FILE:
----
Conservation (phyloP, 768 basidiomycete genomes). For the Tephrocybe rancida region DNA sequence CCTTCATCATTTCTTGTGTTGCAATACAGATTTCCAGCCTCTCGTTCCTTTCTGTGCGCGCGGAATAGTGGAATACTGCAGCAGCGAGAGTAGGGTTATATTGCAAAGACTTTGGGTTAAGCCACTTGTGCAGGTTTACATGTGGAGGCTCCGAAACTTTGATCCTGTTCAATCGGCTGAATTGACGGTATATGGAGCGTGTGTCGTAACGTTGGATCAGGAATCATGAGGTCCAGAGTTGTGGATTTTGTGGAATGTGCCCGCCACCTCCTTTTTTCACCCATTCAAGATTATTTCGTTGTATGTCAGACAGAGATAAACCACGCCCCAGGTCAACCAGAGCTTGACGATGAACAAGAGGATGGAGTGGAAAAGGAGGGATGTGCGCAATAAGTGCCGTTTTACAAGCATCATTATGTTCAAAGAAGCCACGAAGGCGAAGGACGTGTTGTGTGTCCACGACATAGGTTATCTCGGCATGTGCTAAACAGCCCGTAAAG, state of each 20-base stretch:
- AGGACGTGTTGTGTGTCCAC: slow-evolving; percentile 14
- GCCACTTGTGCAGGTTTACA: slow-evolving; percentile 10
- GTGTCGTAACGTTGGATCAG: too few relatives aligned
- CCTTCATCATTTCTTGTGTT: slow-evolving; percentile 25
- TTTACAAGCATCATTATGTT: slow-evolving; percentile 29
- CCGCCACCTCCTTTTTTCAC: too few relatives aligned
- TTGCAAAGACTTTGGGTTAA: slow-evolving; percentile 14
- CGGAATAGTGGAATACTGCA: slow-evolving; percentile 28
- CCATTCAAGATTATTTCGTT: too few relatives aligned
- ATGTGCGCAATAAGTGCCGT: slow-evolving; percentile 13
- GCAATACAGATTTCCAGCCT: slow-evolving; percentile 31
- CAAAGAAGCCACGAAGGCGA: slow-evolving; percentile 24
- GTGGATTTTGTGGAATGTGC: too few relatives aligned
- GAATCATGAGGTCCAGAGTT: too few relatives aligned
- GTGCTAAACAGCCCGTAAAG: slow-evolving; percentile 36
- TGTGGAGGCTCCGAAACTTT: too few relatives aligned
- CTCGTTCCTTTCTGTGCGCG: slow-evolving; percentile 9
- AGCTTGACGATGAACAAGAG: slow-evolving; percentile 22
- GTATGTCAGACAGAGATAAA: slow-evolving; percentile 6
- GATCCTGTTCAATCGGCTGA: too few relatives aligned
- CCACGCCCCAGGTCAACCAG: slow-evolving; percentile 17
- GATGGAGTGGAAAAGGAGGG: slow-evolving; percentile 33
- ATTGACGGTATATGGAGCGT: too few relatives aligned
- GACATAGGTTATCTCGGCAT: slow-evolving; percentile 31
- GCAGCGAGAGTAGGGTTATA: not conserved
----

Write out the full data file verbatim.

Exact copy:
Conservation (phyloP, 768 basidiomycete genomes). For the Tephrocybe rancida region DNA sequence CCTTCATCATTTCTTGTGTTGCAATACAGATTTCCAGCCTCTCGTTCCTTTCTGTGCGCGCGGAATAGTGGAATACTGCAGCAGCGAGAGTAGGGTTATATTGCAAAGACTTTGGGTTAAGCCACTTGTGCAGGTTTACATGTGGAGGCTCCGAAACTTTGATCCTGTTCAATCGGCTGAATTGACGGTATATGGAGCGTGTGTCGTAACGTTGGATCAGGAATCATGAGGTCCAGAGTTGTGGATTTTGTGGAATGTGCCCGCCACCTCCTTTTTTCACCCATTCAAGATTATTTCGTTGTATGTCAGACAGAGATAAACCACGCCCCAGGTCAACCAGAGCTTGACGATGAACAAGAGGATGGAGTGGAAAAGGAGGGATGTGCGCAATAAGTGCCGTTTTACAAGCATCATTATGTTCAAAGAAGCCACGAAGGCGAAGGACGTGTTGTGTGTCCACGACATAGGTTATCTCGGCATGTGCTAAACAGCCCGTAAAG, state of each 20-base stretch:
- AGGACGTGTTGTGTGTCCAC: slow-evolving; percentile 14
- GCCACTTGTGCAGGTTTACA: slow-evolving; percentile 10
- GTGTCGTAACGTTGGATCAG: too few relatives aligned
- CCTTCATCATTTCTTGTGTT: slow-evolving; percentile 25
- TTTACAAGCATCATTATGTT: slow-evolving; percentile 29
- CCGCCACCTCCTTTTTTCAC: too few relatives aligned
- TTGCAAAGACTTTGGGTTAA: slow-evolving; percentile 14
- CGGAATAGTGGAATACTGCA: slow-evolving; percentile 28
- CCATTCAAGATTATTTCGTT: too few relatives aligned
- ATGTGCGCAATAAGTGCCGT: slow-evolving; percentile 13
- GCAATACAGATTTCCAGCCT: slow-evolving; percentile 31
- CAAAGAAGCCACGAAGGCGA: slow-evolving; percentile 24
- GTGGATTTTGTGGAATGTGC: too few relatives aligned
- GAATCATGAGGTCCAGAGTT: too few relatives aligned
- GTGCTAAACAGCCCGTAAAG: slow-evolving; percentile 36
- TGTGGAGGCTCCGAAACTTT: too few relatives aligned
- CTCGTTCCTTTCTGTGCGCG: slow-evolving; percentile 9
- AGCTTGACGATGAACAAGAG: slow-evolving; percentile 22
- GTATGTCAGACAGAGATAAA: slow-evolving; percentile 6
- GATCCTGTTCAATCGGCTGA: too few relatives aligned
- CCACGCCCCAGGTCAACCAG: slow-evolving; percentile 17
- GATGGAGTGGAAAAGGAGGG: slow-evolving; percentile 33
- ATTGACGGTATATGGAGCGT: too few relatives aligned
- GACATAGGTTATCTCGGCAT: slow-evolving; percentile 31
- GCAGCGAGAGTAGGGTTATA: not conserved